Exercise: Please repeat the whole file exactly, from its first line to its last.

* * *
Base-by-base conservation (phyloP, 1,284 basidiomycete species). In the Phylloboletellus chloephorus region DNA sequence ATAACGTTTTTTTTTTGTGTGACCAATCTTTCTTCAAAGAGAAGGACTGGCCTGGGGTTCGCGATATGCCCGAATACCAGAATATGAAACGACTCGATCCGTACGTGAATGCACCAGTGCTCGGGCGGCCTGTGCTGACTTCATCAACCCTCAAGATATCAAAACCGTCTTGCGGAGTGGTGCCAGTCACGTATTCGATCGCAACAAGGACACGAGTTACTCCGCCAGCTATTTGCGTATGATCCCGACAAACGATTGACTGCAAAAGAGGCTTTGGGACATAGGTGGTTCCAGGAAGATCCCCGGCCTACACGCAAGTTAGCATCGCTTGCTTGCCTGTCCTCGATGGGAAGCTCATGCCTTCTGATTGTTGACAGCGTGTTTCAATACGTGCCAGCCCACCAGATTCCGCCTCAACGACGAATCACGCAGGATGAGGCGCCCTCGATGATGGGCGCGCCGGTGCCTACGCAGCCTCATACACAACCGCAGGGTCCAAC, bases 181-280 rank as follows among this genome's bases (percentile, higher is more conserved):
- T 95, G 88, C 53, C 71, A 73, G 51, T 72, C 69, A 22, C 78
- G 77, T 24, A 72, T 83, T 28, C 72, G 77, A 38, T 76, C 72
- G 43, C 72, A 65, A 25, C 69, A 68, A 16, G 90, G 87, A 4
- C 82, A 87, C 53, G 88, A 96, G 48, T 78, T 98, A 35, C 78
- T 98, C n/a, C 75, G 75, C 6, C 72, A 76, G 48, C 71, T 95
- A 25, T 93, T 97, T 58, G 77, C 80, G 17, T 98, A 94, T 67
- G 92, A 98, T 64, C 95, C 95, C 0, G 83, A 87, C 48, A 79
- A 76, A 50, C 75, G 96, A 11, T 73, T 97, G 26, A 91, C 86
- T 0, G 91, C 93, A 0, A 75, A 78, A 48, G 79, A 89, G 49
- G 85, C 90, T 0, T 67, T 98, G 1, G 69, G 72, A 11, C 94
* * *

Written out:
Base-by-base conservation (phyloP, 1,284 basidiomycete species). In the Phylloboletellus chloephorus region DNA sequence ATAACGTTTTTTTTTTGTGTGACCAATCTTTCTTCAAAGAGAAGGACTGGCCTGGGGTTCGCGATATGCCCGAATACCAGAATATGAAACGACTCGATCCGTACGTGAATGCACCAGTGCTCGGGCGGCCTGTGCTGACTTCATCAACCCTCAAGATATCAAAACCGTCTTGCGGAGTGGTGCCAGTCACGTATTCGATCGCAACAAGGACACGAGTTACTCCGCCAGCTATTTGCGTATGATCCCGACAAACGATTGACTGCAAAAGAGGCTTTGGGACATAGGTGGTTCCAGGAAGATCCCCGGCCTACACGCAAGTTAGCATCGCTTGCTTGCCTGTCCTCGATGGGAAGCTCATGCCTTCTGATTGTTGACAGCGTGTTTCAATACGTGCCAGCCCACCAGATTCCGCCTCAACGACGAATCACGCAGGATGAGGCGCCCTCGATGATGGGCGCGCCGGTGCCTACGCAGCCTCATACACAACCGCAGGGTCCAAC, bases 181-280 rank as follows among this genome's bases (percentile, higher is more conserved):
- T 95, G 88, C 53, C 71, A 73, G 51, T 72, C 69, A 22, C 78
- G 77, T 24, A 72, T 83, T 28, C 72, G 77, A 38, T 76, C 72
- G 43, C 72, A 65, A 25, C 69, A 68, A 16, G 90, G 87, A 4
- C 82, A 87, C 53, G 88, A 96, G 48, T 78, T 98, A 35, C 78
- T 98, C n/a, C 75, G 75, C 6, C 72, A 76, G 48, C 71, T 95
- A 25, T 93, T 97, T 58, G 77, C 80, G 17, T 98, A 94, T 67
- G 92, A 98, T 64, C 95, C 95, C 0, G 83, A 87, C 48, A 79
- A 76, A 50, C 75, G 96, A 11, T 73, T 97, G 26, A 91, C 86
- T 0, G 91, C 93, A 0, A 75, A 78, A 48, G 79, A 89, G 49
- G 85, C 90, T 0, T 67, T 98, G 1, G 69, G 72, A 11, C 94